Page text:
Student researcher improves efficiency of hybrid energy systems

For 10 weeks over the summer, mechanical engineering student and Mickey Leland Energy Fellowship (MLEF) Program participant Francesca Moloney researched methods to improve systems that combine at least two energy systems, known as hybrid energy systems, to help reduce the nation’s reliance on fossil fuels. Her research comes in response to the growing need to expand the use of renewable energy technologies as supplies of fossil fuels decrease.

Student researcher improves efficiency of hybrid energy systems

Mickey Leland Energy Fellow Francesca Moloney spent her summer studying hybrid energy systems at the National Energy Technology Laboratory.

Alongside her mentor, David Tucker at the National Energy Technology Laboratory (NETL) in Morgantown, West, Virginia, Moloney contributed to the Hybrid Performance Project (HYPER). The project involves the coupling of a solid oxide fuel cell (SOFC) and a gas turbine.

“My objective was to see if the flexibility of the system could be improved to incorporate intermittent renewable energy sources by directly adding thermal energy storage to the fuel cell,” Moloney said.

A SOFC produces electricity in a manner similar to batteries. As long as it has constant inputs of oxygen (air) and hydrogen (fuel), the fuel oxidizes in the cell, producing electricity and heat. The airflow acts as a coolant to the system, removing the generated heat. This waste heat can be redirected at a turbine to generate more electricity, reducing the losses of a typical stand-alone fuel cell.

A typical day for Moloney involved modeling, experimenting and meeting with her mentor. Each week, her group analyzed the expected results and then experimentally tested the system with their model input to the fuel cell. She contributed to a peer-reviewed conference paper that will be presented in June 2017 at the American Society of Mechanical Engineers Turbo Expo.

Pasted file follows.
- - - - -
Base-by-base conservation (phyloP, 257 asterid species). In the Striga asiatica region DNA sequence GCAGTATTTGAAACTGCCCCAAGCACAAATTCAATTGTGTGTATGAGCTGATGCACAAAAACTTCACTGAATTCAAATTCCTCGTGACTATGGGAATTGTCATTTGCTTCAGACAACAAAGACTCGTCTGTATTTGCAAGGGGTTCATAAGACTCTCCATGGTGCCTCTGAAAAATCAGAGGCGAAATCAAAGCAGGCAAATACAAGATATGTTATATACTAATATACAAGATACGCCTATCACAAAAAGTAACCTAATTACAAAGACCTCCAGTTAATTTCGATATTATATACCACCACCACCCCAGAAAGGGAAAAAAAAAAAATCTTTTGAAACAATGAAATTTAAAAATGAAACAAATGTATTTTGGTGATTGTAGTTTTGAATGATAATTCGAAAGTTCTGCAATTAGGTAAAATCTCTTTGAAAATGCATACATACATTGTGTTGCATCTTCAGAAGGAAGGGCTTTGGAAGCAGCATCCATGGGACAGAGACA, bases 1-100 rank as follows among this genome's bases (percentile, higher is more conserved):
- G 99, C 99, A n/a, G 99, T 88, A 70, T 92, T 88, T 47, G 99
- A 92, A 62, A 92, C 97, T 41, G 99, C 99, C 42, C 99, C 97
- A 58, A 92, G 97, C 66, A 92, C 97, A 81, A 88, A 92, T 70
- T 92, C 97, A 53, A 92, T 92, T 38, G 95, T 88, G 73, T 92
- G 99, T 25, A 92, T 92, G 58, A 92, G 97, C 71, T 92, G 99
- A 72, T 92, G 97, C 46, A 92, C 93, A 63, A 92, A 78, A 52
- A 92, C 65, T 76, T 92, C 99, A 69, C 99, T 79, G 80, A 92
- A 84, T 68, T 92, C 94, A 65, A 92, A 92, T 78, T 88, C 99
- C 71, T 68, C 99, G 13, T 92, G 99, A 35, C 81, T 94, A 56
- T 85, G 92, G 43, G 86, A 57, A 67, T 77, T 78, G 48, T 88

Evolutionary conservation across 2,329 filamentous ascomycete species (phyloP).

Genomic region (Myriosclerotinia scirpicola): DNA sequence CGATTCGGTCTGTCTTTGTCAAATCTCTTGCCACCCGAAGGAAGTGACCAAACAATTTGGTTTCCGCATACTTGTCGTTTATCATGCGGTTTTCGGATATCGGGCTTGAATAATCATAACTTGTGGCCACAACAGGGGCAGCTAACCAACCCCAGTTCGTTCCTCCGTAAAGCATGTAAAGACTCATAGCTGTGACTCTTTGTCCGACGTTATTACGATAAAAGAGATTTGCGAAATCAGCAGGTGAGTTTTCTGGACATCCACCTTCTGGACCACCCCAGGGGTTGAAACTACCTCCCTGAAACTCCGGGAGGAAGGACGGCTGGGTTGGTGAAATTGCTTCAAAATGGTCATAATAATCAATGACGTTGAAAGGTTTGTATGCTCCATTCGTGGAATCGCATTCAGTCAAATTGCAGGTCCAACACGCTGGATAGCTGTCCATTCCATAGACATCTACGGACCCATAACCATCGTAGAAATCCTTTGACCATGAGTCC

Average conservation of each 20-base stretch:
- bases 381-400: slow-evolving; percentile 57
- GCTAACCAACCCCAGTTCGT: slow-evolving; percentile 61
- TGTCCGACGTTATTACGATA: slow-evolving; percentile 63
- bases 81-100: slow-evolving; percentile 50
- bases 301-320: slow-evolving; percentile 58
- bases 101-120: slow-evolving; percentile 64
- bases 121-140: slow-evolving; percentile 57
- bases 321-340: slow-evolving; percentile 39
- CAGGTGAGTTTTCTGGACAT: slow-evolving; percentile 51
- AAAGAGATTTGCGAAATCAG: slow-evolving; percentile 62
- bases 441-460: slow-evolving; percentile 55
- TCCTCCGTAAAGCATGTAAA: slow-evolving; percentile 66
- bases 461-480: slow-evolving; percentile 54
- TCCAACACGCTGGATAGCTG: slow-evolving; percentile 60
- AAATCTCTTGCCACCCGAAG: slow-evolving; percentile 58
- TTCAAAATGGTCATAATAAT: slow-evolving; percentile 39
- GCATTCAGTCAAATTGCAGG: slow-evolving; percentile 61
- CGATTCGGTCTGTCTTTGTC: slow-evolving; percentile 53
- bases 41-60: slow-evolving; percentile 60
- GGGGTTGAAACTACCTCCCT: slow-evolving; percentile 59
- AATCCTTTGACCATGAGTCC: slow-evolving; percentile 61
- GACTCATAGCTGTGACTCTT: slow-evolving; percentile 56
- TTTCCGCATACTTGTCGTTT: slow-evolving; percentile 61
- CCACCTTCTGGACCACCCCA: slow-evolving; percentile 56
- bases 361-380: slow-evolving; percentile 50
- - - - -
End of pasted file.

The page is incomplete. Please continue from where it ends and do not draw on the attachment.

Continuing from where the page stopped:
“Hybrid systems are the future to reduce our dependency on fossil fuels and increase the efficiency, or essentially the energy extraction, of the energy input,” Moloney said.

Moloney applied to the program to experience research in a new setting. Already familiar with the operation of university research, she was specifically interested in witnessing how national research laboratories function.

Currently, Moloney serves as a research assistant at the University of South Florida, where she is pursuing a doctoral degree in mechanical engineering. Ultimately, she hopes to become a research scientist in the renewable energy sector, a field she encountered during her summer program.

“I really enjoyed this experience. The mentors are very good at making sure you get up to speed on the research projects, even if you are unfamiliar with that specific field,” Moloney said.

The MLEF Program is administered by the Oak Ridge Institute for Science and Education (ORISE) for the U.S. Department of Energy.